Completing missions earns you artifacts that can be equipped to your character to present new bonuses in battle for different troops types. One raises the health of spearmen, while another boosts the attack rate of archers. You also earn beacons, up to five depending on how swiftly you complete a mission and how little damage has been inflicted on your crystal, which serve as means to boost the stats of your characters and troops. You can increase your character's attack, health, ability cooldown time, and improve your overall units' health, damage, attack speed, and more. Thus, there is an incentive to perform well in battles and replay them.

Hell Warders supports co-operative play for up to four players online, and really, it seems like the game was mostly built for that. Trying to multitask and micromanage later battles in Hell Warders' campaign gets to the point where luck becomes as much of a factor as skill when you're playing alone. The proverbial cards have to be stacked in your favor sometimes just to get a victory, which obviously isn't a problem when you have one or more other players helping you out against Hell's horde of monsters and demons. A bit more balance for solo players would have been greatly appreciated.

Join forces online to ward off the forces of Hell together.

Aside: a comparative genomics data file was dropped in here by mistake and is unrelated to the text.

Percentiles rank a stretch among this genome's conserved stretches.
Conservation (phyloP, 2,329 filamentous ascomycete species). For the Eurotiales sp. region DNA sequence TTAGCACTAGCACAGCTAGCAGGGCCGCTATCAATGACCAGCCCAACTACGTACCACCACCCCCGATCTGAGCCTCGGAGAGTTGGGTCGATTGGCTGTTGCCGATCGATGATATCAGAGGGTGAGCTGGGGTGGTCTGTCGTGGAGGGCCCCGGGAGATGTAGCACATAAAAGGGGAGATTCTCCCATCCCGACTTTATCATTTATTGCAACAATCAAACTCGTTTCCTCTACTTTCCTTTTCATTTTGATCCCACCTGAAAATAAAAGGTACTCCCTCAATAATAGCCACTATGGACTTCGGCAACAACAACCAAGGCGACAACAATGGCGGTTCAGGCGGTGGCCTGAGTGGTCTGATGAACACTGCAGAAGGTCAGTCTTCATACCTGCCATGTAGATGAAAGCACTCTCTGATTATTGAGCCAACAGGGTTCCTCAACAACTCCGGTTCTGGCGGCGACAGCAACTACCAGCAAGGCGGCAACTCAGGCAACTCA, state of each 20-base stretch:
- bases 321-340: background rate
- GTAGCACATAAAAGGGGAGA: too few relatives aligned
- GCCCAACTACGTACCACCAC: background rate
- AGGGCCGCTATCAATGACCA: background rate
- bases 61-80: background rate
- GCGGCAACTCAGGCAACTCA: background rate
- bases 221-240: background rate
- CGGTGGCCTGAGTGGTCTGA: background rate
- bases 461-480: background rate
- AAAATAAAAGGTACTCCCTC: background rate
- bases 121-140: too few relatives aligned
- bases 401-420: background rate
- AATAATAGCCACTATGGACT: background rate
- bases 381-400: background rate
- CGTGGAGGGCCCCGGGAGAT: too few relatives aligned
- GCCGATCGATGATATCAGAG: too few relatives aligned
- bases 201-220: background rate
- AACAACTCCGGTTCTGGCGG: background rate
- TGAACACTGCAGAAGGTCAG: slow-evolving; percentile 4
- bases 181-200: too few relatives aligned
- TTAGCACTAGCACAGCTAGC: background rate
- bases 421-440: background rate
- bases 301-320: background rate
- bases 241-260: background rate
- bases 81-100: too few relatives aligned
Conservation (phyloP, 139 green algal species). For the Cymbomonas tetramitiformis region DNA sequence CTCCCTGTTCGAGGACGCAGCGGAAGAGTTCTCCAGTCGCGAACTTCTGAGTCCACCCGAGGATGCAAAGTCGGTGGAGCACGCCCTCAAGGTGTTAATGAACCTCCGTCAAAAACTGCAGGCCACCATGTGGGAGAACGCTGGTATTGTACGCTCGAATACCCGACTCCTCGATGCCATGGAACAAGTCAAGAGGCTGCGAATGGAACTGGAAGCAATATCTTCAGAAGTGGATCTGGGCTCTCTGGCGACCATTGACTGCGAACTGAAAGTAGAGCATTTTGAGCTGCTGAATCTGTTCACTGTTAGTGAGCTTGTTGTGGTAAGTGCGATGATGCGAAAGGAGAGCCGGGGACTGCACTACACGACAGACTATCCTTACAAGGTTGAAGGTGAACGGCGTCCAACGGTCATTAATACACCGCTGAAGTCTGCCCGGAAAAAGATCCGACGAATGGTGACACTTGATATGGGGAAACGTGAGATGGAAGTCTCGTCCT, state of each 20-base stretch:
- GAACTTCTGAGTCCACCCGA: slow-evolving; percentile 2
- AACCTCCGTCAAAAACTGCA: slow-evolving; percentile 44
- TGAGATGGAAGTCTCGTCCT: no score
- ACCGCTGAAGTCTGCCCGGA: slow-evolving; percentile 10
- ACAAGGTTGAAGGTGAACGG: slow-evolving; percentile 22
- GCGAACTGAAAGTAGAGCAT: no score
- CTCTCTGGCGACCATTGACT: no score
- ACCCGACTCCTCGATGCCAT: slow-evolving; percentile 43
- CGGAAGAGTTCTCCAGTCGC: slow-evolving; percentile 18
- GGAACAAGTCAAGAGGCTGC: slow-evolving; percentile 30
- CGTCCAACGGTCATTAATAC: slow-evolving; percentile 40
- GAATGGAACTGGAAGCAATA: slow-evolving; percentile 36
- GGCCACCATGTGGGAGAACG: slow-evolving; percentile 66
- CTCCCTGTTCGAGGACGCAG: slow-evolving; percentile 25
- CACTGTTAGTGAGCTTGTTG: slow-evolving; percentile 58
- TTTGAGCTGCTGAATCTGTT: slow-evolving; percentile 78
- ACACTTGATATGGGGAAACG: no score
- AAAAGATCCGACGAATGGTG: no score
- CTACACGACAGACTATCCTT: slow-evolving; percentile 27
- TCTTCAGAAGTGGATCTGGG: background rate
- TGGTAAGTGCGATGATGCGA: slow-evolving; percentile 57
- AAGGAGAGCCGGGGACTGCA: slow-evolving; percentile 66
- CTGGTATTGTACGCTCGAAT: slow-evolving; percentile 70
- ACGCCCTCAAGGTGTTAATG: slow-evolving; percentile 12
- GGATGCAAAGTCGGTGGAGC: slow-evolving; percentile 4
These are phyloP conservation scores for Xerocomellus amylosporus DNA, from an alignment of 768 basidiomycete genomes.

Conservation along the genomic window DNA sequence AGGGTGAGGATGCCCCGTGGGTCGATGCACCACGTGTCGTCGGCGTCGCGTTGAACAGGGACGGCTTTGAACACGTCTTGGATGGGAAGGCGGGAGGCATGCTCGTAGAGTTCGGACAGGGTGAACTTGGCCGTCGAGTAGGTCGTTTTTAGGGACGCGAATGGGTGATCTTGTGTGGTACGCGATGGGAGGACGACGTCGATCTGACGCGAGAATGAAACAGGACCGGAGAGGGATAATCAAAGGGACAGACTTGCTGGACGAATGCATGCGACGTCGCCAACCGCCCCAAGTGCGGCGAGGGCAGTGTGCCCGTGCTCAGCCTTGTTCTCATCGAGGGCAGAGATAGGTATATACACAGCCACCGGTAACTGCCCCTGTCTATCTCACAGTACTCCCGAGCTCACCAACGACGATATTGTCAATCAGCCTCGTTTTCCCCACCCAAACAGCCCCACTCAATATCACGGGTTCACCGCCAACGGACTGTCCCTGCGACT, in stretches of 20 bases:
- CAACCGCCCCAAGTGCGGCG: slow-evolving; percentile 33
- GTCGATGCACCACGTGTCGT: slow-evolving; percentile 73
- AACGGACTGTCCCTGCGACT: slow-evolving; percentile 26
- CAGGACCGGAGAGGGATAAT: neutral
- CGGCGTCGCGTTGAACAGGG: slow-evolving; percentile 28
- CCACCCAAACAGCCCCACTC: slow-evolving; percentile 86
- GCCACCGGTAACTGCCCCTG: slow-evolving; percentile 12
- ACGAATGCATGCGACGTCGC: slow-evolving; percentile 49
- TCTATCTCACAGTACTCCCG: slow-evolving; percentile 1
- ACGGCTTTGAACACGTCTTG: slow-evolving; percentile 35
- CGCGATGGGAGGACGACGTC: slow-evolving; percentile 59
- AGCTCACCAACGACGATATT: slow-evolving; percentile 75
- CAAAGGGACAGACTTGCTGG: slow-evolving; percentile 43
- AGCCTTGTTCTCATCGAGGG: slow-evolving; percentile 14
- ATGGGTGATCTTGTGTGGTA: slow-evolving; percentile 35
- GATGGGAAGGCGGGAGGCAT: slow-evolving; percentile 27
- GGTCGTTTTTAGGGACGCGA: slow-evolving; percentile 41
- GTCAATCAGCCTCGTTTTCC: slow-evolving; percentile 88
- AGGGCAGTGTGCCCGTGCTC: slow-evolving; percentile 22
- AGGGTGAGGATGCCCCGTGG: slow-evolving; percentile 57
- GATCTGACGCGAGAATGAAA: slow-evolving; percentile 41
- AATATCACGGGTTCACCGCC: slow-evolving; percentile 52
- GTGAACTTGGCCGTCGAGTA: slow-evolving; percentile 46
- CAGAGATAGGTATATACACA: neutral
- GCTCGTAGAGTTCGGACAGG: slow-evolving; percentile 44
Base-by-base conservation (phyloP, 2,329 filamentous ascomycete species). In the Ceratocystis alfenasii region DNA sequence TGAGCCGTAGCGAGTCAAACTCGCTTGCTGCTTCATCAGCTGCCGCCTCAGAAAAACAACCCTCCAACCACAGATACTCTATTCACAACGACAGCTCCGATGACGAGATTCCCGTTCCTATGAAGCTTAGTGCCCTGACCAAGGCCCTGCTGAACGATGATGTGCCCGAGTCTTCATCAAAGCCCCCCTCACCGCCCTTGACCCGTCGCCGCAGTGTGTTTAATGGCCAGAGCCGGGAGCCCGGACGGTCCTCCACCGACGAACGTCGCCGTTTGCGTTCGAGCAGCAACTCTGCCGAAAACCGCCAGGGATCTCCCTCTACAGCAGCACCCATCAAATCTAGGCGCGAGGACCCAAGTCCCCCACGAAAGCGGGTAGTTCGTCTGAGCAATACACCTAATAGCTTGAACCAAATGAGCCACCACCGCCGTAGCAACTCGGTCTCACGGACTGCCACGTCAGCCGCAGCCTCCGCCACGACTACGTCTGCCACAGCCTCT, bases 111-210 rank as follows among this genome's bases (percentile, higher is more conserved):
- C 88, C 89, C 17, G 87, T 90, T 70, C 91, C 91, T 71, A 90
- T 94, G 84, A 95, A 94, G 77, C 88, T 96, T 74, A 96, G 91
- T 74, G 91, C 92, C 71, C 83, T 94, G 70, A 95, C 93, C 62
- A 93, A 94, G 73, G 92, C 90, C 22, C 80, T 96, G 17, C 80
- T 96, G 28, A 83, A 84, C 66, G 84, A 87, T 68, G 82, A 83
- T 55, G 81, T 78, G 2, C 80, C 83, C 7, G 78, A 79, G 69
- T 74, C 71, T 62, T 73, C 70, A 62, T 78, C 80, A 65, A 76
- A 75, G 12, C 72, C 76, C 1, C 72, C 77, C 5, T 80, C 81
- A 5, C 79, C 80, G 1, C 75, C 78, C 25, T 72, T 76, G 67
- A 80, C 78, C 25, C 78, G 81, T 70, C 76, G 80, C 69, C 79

Performance of Hell Warders isn't too terribly terrific. The Nintendo Switch build runs like a slideshow when an immense amount of monsters appear on the screen, and since this is commonplace in the game, this occurs multiple times every wave. The art style is fittingly Gothic and gloomy, so if you're fan of drab and dull environments, Hell Warders has got your covered, as the game has a lot of those areas to battle in. The voice acting is quite forced, rarely getting above serviceable levels, and oftentimes being jarring at worst. Meanwhile, the music suits the game well with its forlorn on some occasions and other times bombastic score.

Hell Warders shows most of its tricks early on within its campaign, but the tricks it does have are pretty solid. The balance of the campaign in solo play is off kilter by quite a bit, and the performance is less than satisfactory. It all amounts to a game that you'll be warding off not only Hell's forces, but also the occasional frustration here and there, too.

[SPC Says: C]

Kirby’s Extra Epic Yarn (3DS) Launch Trailer

The Nintendo 3DS is on its way out with Kirby's Extra Epic Yarn being the last currently announced Nintendo-published title for the system. While the majority of the gaming world has turned its collective focus to the Switch, SuperPhillip Central isn't quite right ready to say "goodbye" to the Nintendo 3DS. I'll have a review of Kirby's Extra Epic Yarn coming this month on the site. In the meantime, check out the launch trailer for the game that released today.

 

Travis Strikes Again: No More Heroes (NSW) Review